Musings from Brian J. Noggle
Saturday, January 24, 2004
Tony Blair Breeds Prostitutes

Drudge links to a story in the News of the World about an eighteen-year-old British student who's going to sell her virginity on eBay to pay for her schooling.

Let's enumerate the sordid details, shall we?
  1. She's only eighteen, and she's only still a virgin because she's a lesbian.
  2. She's going to the university to get a Bachelor of Science degree in Social Policy.
  3. She's hard up because she's working 3 shifts a week.
  4. The government is only giving her £3000, which leads poor Rosie to say:
      "The government has made it difficult for people like me to follow their ambition to study.

      "I wish we could concentrate on learning rather than constantly worrying about money or working to get by.

      "I think Tony Blair and Charles Clarke are encouraging a class divide, which is wrong and goes against all of Labour's principles."
  5. In Social Policy in British universities, false dilemma logical fallacies are proper rhetoric for socialism:
      "I'm not willing to sacrifice my future for the sake of a part-time job, so I am faced with two choices—years in debt or prostituting myself on the internet for my education."
  6. Her lesbian lover supports her as long as she is safe, but is angry that she's [Rosie] in this position.
  7. A British newspaper presented this as news.
British kids these days. Fortunately, we won both the revolution and the War of 1812, or these would be our future leaders and Socialist Policy setters. Our own are bad enough.

Update Your Hockey Lexicons

Heather and I went to see the St. Louis Blues lose to the Dallas Stars this evening, and during the course of the evening I came up with some terms that I think should make their way into common hockey parlance. So please update your hockey lexicons to include the following:
  • It's like football with polearms. Heather got four choice tickets from her employer, so we brought along a co-worker from España. I like to boil things down succinctly to apt metaphors which don't require too much scrutiny. No, stop, don't closely compare hockey to soccer wherein the players carry halberds and attempt to decapitate each other. The National Hockey League is trying to get away from that image.

  • You know, every time someone shoots the puck between the goaltender's legs, it's going five-hole, or sometimes when a commentator has a flash of cross-sport brilliance, the puck goes through the wickets. I prefer the puppy's gone home through the doggie door. How does that work for you?
Sports commentators, you don't need to pay licensing fees for these terms. However, a mention of my name, Brian J. Noggle, would be nice, or a gift from my inexpensive Amazon wish list perhaps. Thank you, that is all.

I Am Stunned, Stunned I Tell You

This story in the Bozeman Daily Chronicle indicates that men who drink more than fourteen drinks per week and women who drink more than seven drinks a week might be abusing alcohol. Is that really "abusing" alcohol?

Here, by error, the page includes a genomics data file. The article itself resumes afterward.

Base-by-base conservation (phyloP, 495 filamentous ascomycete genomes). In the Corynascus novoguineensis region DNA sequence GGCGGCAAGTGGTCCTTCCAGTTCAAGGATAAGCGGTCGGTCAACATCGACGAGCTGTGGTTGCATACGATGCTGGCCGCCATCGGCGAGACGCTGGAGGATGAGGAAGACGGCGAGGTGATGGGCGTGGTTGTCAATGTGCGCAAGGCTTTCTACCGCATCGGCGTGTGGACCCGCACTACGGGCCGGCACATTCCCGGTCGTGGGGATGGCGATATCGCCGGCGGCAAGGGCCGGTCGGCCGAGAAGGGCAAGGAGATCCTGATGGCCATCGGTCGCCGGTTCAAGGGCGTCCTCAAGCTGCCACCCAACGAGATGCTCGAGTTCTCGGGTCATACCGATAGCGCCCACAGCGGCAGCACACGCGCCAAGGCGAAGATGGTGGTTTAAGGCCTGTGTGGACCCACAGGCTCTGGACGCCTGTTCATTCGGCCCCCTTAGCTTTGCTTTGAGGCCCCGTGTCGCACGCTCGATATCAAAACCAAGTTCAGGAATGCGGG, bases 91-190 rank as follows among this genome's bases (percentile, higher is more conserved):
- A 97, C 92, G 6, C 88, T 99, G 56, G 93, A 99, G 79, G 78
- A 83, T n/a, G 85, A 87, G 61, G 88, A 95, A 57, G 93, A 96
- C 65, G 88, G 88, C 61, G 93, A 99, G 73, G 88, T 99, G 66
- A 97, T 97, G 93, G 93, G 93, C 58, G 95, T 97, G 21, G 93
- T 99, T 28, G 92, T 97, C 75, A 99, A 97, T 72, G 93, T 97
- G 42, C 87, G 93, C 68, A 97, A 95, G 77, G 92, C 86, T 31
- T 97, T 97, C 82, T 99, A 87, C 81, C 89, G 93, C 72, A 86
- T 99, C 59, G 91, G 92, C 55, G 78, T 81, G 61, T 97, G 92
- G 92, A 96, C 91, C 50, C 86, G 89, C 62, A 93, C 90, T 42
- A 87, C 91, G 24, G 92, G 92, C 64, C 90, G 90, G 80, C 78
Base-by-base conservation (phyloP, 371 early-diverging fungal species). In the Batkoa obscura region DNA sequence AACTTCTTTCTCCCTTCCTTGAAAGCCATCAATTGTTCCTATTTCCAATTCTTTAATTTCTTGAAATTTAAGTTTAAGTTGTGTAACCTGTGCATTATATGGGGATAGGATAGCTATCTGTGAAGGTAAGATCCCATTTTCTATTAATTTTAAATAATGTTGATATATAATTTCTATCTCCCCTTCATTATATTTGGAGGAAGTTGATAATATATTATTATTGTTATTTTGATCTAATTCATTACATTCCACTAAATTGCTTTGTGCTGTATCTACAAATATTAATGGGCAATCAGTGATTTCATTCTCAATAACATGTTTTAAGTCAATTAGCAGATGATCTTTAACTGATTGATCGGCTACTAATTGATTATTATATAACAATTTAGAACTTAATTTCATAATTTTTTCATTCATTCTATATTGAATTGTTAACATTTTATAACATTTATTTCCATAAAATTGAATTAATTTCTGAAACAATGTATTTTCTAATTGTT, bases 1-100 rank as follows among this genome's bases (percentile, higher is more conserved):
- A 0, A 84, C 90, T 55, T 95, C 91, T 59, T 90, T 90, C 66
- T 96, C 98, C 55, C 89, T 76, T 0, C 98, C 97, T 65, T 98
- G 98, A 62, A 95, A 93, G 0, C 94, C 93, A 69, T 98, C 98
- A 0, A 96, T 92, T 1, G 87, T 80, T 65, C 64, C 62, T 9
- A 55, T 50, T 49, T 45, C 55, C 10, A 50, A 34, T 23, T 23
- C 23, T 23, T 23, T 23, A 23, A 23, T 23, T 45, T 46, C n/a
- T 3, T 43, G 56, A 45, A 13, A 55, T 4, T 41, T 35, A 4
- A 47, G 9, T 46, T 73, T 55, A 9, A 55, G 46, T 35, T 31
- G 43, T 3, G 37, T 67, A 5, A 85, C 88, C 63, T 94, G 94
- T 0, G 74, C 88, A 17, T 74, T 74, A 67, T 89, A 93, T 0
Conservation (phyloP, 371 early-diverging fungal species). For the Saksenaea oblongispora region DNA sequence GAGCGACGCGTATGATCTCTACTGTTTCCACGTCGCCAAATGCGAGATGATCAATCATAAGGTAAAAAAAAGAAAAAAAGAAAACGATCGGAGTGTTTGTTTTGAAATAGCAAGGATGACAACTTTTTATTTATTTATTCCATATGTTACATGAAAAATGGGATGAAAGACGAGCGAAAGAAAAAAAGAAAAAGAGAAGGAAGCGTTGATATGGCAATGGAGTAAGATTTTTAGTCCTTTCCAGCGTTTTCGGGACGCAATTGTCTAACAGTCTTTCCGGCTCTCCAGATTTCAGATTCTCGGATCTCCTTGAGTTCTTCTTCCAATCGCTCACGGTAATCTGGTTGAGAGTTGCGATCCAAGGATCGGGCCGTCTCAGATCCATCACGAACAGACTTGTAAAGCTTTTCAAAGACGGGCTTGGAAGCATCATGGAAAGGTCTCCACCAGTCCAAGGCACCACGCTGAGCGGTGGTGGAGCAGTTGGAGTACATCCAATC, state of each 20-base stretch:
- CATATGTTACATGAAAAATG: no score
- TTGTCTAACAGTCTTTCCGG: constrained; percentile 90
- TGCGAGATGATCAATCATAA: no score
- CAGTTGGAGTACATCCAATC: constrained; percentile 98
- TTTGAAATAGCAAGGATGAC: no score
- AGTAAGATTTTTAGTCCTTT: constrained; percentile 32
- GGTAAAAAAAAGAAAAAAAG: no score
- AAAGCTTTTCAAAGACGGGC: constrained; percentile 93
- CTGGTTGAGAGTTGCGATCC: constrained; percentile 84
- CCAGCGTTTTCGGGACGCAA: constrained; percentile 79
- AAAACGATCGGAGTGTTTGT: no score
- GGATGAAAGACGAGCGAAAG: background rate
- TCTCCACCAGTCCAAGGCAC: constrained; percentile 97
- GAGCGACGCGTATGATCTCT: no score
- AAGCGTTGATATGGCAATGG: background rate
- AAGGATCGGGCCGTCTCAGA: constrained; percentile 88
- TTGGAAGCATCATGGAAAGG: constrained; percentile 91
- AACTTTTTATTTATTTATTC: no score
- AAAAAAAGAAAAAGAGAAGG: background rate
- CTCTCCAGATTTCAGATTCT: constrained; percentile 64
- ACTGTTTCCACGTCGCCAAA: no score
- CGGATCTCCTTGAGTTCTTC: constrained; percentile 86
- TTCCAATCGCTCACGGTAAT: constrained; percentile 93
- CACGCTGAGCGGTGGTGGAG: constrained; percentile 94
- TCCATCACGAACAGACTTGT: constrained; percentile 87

Alcoholic beverages, such as delicious Guinness Draught, are designed for human consumption. Consuming them, and even consuming lots of them, is actually using them properly. Now, taking a couple bottles of Jack Daniels Old #7 Tennessee Sour Mash Whiskey, pouring them over a couple of derelict sofas, and lighting them on fire, that's alcohol abuse. Whiskey is not supposed to be an accelerant in arson. It's supposed to be a slight intoxicant.

On the other hand:
    "I'm stunned by some of this information," said Roxanne Klingensmith, a deacon at St. James Episcopal Church.
The deacon should ask herself, How often do I seek out information that stuns me? Information should educate or, well, inform; if it produces a physiological effect such as immobilization and if one frequently finds oneself stunned or seeking stunning information, one might well suffer from informationism and might abuse information.

(Link seen on Fark.)

Line Forms at the Left

Tim Blair links to this remarkably in-depth recap retrospective on the Jennifer Lopez/Ben Affleck relationship which publicly lasted 18 months or at least two movie promo cycles.

Within it we find this job description:
    One reason for the final demise of the relationship is said to be Jennifer's desire to settle down and have a baby. Another, according to Us, was her chagrin at Ben's partying ways.
My bachelor friends, if you would like to impregnate and perhaps share a house (and bed) for the long-term (two years? three years?) with Jennifer Lopez, send your resumes to:

Jennifer Lopez
C/O United Talent Agency
9560 Wilshire Blvd. Suite 500
Beverly Hills, CA 90212


Jennifer Lopez
C/O International Creative Management
8942 Wilshire Blvd
Beverly Hills CA 90211

Please include a photograph.

Thursday, January 22, 2004
If They Want You, They've Got You

The other white African-American links to a cautionary tale about a family that was a little different from the rest, and the felony prison sentences that resulted.

A Quiz for AC

Loyal reader AC loves when I waste his time with quizzes, so might I recommend this one:

What Video Game Character Are You? I am Kung Fu Master.I am Kung Fu Master.

I like to be in control of myself. I dislike crowds, especially crowds containing people trying to kill me. Even though I always win, I prefer to avoid fights if possible. What Video Game Character Are You?

(Recommended by my beautiful wife.)

Wednesday, January 21, 2004
Next Step: Making Opaque Walls Illegal

San Mateo, California, has made private karaoke booths illegal since people can do illegal things in public places where the public cannot hear you.